Thursday, 6 December 2012

JUNE TABOR & OYSTERBAND

Live Review

Town Hall, Birmingham

It has been a pretty amazing year for grand dame of folk June Tabor & Oysterband, both weighed down with their trophies from the 2012 Radio2 Folk Awards and their album Ragged Kingdom earning acclaim all over the place.

Oysterband's John Jones
picture Judith Burrows
Oysterband were first on stage led by lead singer John Jones. They laid down the intro for June to quietly walk on stage before moving into Mississippi Summer accompanied by the fiddle and squeezebox.
They then slipped easily into anti-war song Fountains Flowing from their award-winning album. Strangely enough it has the melody of  the hymn To Be A Pilgrim but John and June's voices were lifted beautifully by the harmonies of the rest of the band.
The band then pulled out a cover version of the Velvet Underground's All Tomorrow's Parties which is among the top 10 covers of the VU as voted by the MTV generation and had long harmonising interludes from most of the band.
June then made one of her many exits for John to take over with the traditional Molly Bond which is a tale of injustice. The velvet clad singer was soon back on stage to sing a more upbeat If My Love Loves Me, a tangled tale of hidden feelings
Shane Mcgowan's Lullaby of London was next on the list, a good ol country sounding song which was given a Cajun twist by Ian Telfer on the fiddle.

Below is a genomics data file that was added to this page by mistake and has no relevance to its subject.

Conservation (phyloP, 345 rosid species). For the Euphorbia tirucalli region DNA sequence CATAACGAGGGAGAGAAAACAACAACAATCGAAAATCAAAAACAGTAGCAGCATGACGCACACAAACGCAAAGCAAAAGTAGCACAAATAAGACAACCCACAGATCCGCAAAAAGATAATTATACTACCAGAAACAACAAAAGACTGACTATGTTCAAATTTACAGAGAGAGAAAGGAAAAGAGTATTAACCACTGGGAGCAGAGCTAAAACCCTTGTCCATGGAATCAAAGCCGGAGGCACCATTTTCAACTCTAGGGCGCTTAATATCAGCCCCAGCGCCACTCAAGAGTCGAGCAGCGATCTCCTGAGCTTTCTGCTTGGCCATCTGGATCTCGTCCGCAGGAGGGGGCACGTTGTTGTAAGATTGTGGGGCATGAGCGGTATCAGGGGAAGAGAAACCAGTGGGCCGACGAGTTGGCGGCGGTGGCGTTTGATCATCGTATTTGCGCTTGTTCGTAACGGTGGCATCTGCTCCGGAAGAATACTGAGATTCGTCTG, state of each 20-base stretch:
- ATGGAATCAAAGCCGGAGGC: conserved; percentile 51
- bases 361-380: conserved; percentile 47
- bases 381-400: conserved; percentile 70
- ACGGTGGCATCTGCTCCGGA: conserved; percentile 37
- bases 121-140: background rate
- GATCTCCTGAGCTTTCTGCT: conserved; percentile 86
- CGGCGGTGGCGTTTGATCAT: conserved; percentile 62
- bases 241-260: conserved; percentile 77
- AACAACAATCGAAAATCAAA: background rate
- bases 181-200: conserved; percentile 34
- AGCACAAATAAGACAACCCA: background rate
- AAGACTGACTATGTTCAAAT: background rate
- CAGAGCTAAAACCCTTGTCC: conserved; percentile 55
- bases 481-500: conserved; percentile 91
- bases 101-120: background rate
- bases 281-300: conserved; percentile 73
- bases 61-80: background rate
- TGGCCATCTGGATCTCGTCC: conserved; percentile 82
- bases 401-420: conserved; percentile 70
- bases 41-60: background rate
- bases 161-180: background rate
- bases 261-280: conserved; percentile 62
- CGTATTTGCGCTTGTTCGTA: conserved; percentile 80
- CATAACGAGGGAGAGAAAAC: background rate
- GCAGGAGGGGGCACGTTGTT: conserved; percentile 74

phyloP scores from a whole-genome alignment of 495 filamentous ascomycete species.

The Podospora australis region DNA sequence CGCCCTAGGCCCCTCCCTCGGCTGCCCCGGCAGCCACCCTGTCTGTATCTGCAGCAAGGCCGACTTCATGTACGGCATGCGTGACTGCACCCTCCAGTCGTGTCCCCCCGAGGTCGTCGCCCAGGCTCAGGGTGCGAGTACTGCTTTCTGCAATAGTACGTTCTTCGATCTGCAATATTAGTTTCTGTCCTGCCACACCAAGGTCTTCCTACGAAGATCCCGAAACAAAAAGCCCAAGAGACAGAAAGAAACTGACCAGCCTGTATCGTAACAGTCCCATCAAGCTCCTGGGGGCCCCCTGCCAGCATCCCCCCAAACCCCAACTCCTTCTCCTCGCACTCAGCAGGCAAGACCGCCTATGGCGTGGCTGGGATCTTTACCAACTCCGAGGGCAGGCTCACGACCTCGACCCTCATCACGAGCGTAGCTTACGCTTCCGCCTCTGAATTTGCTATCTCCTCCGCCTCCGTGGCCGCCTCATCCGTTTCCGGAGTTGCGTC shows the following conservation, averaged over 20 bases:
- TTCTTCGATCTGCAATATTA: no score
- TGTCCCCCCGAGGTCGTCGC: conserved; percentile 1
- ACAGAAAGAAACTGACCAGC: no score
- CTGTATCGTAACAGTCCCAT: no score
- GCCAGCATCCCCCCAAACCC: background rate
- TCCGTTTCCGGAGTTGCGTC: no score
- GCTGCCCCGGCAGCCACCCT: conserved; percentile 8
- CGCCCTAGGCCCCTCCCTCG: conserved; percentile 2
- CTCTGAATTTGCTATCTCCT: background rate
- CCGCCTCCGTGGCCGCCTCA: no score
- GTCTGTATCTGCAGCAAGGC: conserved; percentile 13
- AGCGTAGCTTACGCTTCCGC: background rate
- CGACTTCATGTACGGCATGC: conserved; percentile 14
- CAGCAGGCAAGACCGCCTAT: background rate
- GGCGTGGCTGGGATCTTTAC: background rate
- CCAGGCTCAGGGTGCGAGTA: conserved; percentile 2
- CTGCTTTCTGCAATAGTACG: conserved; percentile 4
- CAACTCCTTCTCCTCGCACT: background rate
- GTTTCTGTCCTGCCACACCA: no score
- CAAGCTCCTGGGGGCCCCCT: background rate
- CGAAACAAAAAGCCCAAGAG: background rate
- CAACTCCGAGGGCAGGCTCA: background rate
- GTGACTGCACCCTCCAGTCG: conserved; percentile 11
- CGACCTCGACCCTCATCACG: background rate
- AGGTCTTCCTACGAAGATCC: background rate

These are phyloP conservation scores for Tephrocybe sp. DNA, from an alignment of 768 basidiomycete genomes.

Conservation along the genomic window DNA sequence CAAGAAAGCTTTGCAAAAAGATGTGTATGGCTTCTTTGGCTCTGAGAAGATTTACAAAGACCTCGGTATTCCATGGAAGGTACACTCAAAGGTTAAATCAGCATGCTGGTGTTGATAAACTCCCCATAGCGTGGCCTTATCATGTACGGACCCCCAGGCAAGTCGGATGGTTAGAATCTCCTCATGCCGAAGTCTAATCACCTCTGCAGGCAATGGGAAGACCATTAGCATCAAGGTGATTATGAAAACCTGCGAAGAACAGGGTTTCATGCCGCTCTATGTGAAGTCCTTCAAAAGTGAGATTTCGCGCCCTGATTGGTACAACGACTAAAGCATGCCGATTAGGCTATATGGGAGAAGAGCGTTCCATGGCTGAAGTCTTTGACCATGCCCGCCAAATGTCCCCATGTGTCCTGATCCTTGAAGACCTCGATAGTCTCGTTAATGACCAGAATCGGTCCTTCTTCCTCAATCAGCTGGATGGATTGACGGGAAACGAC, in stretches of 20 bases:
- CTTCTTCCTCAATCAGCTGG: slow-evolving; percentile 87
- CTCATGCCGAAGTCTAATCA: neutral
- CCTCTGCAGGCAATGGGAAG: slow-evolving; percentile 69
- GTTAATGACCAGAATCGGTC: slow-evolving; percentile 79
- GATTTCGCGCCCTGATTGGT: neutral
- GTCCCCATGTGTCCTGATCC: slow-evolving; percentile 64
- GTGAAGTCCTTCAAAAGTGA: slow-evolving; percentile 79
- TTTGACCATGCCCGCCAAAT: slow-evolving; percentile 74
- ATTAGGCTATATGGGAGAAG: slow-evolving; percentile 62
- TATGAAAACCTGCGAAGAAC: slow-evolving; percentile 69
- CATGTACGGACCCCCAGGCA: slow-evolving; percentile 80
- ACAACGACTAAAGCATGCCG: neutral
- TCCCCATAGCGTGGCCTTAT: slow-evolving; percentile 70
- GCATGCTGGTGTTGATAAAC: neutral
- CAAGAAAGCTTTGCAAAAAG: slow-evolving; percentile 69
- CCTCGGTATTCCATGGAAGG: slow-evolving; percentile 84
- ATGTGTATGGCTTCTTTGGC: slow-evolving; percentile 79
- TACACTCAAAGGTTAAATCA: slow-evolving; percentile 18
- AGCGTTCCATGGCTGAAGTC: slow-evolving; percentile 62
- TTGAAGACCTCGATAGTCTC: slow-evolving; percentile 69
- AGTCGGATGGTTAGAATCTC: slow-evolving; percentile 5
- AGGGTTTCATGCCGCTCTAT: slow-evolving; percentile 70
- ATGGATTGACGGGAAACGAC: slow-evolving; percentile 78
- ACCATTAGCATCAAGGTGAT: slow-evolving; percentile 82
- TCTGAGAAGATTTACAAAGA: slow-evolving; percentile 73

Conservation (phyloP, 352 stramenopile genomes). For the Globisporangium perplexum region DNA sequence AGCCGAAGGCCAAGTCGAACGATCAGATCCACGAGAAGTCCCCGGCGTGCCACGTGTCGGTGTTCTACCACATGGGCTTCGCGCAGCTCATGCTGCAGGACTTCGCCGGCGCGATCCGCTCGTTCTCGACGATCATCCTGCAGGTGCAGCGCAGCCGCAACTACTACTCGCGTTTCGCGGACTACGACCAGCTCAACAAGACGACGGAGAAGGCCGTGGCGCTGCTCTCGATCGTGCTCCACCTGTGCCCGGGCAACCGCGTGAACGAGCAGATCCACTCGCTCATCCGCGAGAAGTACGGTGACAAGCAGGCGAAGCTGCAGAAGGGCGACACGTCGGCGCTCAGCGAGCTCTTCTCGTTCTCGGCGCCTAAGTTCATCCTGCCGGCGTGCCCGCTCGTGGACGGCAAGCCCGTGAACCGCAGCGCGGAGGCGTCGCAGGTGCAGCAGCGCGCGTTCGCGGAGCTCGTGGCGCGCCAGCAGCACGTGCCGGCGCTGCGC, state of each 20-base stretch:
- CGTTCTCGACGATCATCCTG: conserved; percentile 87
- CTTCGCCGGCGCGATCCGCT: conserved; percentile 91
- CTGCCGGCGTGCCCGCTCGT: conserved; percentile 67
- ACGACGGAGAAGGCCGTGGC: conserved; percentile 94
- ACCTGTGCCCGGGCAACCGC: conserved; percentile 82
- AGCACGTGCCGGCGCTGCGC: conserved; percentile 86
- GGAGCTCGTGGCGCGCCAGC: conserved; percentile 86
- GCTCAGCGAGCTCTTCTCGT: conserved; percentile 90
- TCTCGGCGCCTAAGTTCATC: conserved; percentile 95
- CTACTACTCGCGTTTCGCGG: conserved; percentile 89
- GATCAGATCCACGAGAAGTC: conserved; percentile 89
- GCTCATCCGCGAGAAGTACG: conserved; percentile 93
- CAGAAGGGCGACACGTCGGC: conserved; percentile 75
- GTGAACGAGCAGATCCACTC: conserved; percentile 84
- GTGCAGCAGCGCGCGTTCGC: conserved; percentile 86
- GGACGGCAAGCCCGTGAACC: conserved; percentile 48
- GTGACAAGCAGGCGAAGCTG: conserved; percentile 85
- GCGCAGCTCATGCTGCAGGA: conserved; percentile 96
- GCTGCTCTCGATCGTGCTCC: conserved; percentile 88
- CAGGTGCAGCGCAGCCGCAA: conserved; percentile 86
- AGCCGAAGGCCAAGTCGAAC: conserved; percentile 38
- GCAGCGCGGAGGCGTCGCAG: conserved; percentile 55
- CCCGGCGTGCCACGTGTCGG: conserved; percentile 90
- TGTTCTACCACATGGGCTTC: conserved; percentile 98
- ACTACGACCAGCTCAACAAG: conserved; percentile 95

One of the highlights of the set was the a Capella (When I Was No But) Sweet Sixteen with the magnificent harmonies of the deep men's voices blending sweetly with June's soft tones.
June tabor
picture Judith Burrows
June did a disappearing act again and John took up an Irish traditional tune Blackwater Side which started off acoustic but was opened up by some great fiddle playing and then moved into a power ballad.
A throbbing drum beat brought in PJ Harvey's That Was My Veil and this was followed by another rock number, Turn My World Around.
Neither John or June look fully comfortable on stage but their stories behind the songs and their banter is entertaining and interesting enough to keep your attention without losing the pace of the concert.
June's velvety tones were perfect for the galloping beat of Bonny Bunch Of Roses.
Before moving into another cover version they gave the audience the ancient Danish folk song Son David which was jaunty, almost nursery rhymish.
The jury is still out, as far as I am concerned, on their cover of the great Joy Division's Love Will Tear Us Apart. The singers have slowed it right down.
The Bells Are Ringing brought in a heavier rock sound with almost a Burundi beat building to a crescendo.
June threw in another a Capella song, Lily of the Valley, which perfectly showcased her rich tones before moving into Bogie's Bonny Belle and the soul classic Dark End of the Street which worked with a simple squeezebox backing.
Other tracks they threw in included Bury Me Standing Up, a tale about European Gypsies, the traditional Dark Eyed Sailor, which gave Ian another chance to show off his fiddle skills, and towards the end another cover, this time from Dylan - Seven Curses, which opened up with a galloping beat.